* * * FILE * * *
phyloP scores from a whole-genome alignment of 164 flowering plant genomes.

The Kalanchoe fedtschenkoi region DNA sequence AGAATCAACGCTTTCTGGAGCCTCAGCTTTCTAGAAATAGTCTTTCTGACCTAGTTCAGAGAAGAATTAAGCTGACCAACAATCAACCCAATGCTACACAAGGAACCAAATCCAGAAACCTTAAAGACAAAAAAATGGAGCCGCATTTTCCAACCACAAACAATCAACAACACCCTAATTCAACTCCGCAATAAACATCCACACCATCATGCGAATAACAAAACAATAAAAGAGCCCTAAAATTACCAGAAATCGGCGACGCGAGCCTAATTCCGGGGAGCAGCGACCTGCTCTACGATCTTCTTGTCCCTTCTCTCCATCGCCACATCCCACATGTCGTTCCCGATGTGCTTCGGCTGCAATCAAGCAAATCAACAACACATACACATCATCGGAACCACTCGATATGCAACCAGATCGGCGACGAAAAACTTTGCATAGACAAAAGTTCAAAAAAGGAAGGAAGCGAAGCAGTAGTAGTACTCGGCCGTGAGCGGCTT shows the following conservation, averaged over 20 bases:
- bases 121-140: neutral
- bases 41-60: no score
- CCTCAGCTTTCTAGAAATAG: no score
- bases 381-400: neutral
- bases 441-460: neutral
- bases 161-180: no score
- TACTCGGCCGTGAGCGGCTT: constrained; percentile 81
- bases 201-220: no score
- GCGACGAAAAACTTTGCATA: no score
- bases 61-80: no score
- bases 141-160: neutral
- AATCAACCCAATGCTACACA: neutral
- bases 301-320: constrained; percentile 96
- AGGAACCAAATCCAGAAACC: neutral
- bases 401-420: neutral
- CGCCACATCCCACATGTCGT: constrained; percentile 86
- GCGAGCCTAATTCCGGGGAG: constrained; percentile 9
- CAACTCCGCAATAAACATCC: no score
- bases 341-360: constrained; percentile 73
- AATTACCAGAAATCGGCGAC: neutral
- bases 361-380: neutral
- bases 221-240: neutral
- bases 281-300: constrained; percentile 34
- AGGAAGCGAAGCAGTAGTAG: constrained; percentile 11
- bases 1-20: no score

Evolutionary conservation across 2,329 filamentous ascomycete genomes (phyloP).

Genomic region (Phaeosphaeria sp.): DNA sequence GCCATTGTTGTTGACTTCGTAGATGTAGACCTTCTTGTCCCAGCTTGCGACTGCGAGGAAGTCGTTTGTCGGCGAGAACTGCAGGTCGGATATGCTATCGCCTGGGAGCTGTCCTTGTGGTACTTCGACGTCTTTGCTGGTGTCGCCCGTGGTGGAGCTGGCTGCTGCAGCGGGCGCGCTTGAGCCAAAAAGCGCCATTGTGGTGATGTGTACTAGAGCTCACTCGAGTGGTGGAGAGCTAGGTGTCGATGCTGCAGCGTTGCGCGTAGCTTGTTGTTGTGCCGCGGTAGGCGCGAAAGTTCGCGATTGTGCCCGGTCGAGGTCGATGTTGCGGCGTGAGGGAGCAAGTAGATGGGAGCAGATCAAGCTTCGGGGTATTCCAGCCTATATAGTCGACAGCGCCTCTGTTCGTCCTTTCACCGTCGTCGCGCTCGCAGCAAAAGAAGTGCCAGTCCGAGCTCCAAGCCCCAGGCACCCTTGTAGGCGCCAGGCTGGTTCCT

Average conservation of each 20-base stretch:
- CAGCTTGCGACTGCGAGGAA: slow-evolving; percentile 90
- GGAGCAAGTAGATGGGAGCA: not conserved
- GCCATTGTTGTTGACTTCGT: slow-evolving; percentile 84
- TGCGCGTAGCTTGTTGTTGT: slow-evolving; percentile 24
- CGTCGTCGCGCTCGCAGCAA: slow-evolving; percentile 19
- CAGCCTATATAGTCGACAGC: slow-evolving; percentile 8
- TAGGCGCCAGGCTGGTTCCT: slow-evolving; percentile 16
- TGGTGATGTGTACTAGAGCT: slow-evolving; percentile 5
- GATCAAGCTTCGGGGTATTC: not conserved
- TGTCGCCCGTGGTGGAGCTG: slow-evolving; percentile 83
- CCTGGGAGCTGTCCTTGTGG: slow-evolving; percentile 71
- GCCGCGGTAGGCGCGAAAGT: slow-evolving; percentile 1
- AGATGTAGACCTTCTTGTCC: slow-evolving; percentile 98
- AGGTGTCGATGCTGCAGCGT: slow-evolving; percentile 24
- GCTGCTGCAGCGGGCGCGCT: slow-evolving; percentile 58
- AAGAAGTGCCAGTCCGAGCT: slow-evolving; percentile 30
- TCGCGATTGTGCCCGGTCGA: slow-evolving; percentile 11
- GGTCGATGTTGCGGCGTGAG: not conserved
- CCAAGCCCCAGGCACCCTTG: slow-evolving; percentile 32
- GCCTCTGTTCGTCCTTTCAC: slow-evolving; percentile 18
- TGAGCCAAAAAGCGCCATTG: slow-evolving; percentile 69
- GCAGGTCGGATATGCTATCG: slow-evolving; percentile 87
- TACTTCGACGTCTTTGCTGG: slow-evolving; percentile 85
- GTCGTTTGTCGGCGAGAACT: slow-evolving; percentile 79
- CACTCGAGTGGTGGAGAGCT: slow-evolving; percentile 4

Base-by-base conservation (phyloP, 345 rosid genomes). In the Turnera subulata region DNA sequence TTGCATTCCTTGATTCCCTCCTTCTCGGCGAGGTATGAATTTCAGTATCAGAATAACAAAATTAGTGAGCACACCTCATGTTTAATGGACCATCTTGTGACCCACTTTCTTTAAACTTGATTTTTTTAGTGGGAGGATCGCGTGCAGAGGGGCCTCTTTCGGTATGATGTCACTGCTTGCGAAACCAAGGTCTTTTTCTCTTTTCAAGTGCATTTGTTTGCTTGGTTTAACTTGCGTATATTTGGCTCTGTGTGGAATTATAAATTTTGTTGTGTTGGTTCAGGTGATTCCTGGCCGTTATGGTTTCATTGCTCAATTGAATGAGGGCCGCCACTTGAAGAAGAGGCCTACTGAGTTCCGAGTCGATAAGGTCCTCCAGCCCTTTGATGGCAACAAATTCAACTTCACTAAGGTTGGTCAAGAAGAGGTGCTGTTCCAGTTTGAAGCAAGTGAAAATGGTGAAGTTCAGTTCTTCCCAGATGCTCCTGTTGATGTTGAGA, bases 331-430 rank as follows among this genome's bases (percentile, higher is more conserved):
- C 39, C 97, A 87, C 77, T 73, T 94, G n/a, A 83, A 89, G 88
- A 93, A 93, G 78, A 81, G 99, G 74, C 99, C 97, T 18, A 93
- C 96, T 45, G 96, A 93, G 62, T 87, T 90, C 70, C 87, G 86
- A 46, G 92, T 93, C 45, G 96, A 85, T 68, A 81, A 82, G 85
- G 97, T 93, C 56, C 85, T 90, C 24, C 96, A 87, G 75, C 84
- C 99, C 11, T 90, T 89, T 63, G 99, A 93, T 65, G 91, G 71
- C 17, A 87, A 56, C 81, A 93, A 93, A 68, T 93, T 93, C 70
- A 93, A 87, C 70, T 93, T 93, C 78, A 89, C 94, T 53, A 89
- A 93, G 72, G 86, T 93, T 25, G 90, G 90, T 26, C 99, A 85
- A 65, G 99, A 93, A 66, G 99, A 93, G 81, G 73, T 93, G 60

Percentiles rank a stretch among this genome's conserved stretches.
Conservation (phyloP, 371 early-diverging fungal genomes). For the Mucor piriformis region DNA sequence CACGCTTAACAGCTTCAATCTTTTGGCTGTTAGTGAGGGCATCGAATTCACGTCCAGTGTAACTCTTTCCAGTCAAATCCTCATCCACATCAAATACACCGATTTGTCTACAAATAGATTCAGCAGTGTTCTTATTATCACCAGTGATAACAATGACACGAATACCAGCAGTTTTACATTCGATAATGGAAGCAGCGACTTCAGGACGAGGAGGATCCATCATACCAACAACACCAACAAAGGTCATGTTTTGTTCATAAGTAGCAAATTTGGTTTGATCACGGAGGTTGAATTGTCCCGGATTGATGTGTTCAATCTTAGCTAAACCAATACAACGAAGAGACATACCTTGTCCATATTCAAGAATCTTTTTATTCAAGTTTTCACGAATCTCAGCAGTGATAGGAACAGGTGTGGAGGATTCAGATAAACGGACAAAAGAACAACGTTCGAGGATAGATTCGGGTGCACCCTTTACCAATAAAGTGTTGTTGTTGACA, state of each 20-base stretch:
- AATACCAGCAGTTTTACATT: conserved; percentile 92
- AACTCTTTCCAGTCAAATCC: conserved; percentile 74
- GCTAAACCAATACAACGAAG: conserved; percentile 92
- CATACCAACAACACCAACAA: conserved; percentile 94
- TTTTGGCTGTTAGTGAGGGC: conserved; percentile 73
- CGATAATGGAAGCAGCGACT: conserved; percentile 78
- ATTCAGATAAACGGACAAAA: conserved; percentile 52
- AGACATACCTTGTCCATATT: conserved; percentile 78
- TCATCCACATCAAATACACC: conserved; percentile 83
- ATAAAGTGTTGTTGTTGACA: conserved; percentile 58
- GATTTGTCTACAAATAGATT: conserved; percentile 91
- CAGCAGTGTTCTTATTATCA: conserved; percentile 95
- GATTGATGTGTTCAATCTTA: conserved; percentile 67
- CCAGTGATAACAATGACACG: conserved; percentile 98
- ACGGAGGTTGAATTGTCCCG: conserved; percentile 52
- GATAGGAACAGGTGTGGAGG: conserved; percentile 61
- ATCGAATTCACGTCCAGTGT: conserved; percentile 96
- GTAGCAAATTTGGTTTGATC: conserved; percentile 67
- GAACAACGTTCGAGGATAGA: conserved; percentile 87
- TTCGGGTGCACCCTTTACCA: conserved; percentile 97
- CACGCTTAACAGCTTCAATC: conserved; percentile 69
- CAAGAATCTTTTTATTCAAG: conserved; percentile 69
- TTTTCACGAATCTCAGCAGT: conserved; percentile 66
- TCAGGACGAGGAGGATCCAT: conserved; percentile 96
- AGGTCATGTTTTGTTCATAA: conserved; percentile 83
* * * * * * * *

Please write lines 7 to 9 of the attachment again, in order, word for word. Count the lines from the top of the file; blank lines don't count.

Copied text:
- bases 441-460: neutral
- bases 161-180: no score
- TACTCGGCCGTGAGCGGCTT: constrained; percentile 81